Planning a Transition
Talking to a parent with Alzheimer’s or dementia about a transition can be challenging. You want them to feel safe and loved, but a move can be unsettling. Memory care can offer residents the support and care they need, but how can you communicate that need to a loved one?
We’ve prepared a few tips to help you plan for a transition.
Talk to Community Staff
If your loved one is in a care facility, talking to their current caregivers and staff is a helpful first step. Many senior living facilities have multiple care levels, making transitions less stressful for residents.
In some cases, routine care assessments in assisted living communities may determine if the resident may benefit from a transition into memory care. The staff will contact the family to have a conversation about options.
The staff may be able to directly help with a transition if they have a memory care program. Or, they might offer advice about making a transition to a memory care community.
If your loved one joins a new community, communicate with the new staff and caregivers. They know the community best. Ask questions about popular activities, moving day tips, or how you can help make the memory care transition easier. It can also help you to feel confident about your decision by getting to know the people caring for your loved one.
Write a Script
Preparing a script for the memory care conversation can help focus your thoughts and make the discussion easier. Avoid preparing a monologue or essay of things to say. Instead, keep it simple. Write down key talking points or practice beforehand.
Remember to practice active listening. The script is a guide, but you may need to pause your talking points if your loved one has questions or voices concerns. Let your loved one know you’re listening, but focus on the benefits of memory care.
Invite a close circle of family members for support. For example, if you’re transitioning a parent and have siblings, they may want to be part of the conversation. However, be careful about overwhelming your loved one with a group.
Have a conversation with your support members before you talk to your loved one. It’s a chance for your group to discuss their feelings and concerns. Before you talk to your loved one, the group should be on the same page.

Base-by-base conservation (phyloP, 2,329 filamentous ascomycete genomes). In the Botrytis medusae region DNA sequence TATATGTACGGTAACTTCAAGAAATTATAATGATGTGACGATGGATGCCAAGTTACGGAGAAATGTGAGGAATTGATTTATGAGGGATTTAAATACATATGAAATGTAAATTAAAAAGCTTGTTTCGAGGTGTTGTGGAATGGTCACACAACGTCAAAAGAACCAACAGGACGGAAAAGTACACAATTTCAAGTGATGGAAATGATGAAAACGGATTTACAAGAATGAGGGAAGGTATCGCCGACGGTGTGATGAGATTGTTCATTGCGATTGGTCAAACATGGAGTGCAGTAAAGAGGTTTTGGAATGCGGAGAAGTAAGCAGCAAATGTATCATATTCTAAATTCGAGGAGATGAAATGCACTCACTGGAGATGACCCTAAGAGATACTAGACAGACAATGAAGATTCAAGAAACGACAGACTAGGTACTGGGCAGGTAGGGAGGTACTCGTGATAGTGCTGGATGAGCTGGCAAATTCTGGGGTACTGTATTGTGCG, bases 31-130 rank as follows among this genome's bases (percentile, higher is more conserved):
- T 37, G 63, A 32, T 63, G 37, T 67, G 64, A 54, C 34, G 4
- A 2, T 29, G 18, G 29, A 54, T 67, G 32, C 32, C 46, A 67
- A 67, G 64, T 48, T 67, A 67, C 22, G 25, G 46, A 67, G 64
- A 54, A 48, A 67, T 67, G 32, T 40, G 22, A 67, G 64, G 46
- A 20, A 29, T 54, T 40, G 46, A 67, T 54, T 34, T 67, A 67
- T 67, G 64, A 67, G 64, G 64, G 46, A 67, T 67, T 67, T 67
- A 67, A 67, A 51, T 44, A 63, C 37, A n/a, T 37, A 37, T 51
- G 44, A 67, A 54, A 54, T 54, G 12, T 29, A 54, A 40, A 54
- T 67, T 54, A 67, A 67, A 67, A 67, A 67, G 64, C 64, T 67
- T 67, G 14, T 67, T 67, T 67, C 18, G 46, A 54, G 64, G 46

If you feel your loved one may refuse, talk to their doctor. If they recommend the transition, it’s okay to say “it’s the doctor’s orders” rather than making yourself the bad guy.
Pick the Right Time
Finding a perfect time is tricky; but you can set yourself up for success with an appropriate time and place. People with Alzheimer’s can experience sundowning, and may feel exhausted, frustrated, or unsettled at the end of the day. Try to talk to your loved one in the morning and in a place where they feel comfortable.
Make a Moving Day Plan
Preparing a moving day plan can lead to a successful transition. There are 3 steps every moving day should prepare: packing, personalizing, and participating.
Your loved one is likely to notice if you start packing their belongings. Depending on their living situation, packing may also involve downsizing. You can make the experience easier on your loved one by doing some grunt work while they’re at an appointment, sleeping, or enjoying an activity.
Try enlisting help packing. You might invite family members to make the event a trip down memory lane! It’s also okay to pack in stages. If it’s too much to do in one day, start with items your loved one uses less regularly, working your way up to the more precious items.
The memory care facility will be your loved one’s new home. Personalizing can help them feel welcome. When they enter the space for the first time, seeing their photographs, precious knickknacks, and treasures can make their new room feel familiar and safe.
The key is to prioritize the most meaningful objects and avoid clutter. Your loved one should recognize the items in their space but not be distracted by an overwhelming new setup. Talk to your loved one before moving day to determine which objects are the most vital. It may be their favorite display piece or a comfy pillow.
Moving day can be busy for you and your loved one. But, while you’re unpacking the last box or finishing last-minute tasks, letting your loved one participate in a community activity can be a welcoming distraction.
During your facility research, consider which activities or therapies would be the most fun or engaging for your loved one. When possible, try to time the move so that a preferred activity or event is their first experience. It can build a positive first impression. Additionally, meeting neighbors and staff allows them to get to know their community.
Ask Us About Transitioning
Moving is a complicated process, but transitioning a loved one with Alzheimer’s isn’t something you need to do alone. We want to help your loved ones feel welcome, respected, and safe when they join our community., whether it’s moving day or the many days that follow.
Regency Senior Living offers 4 levels of care, so your loved one receives the support they need when they need it. Get in touch with us or schedule a visit to learn what makes our community special.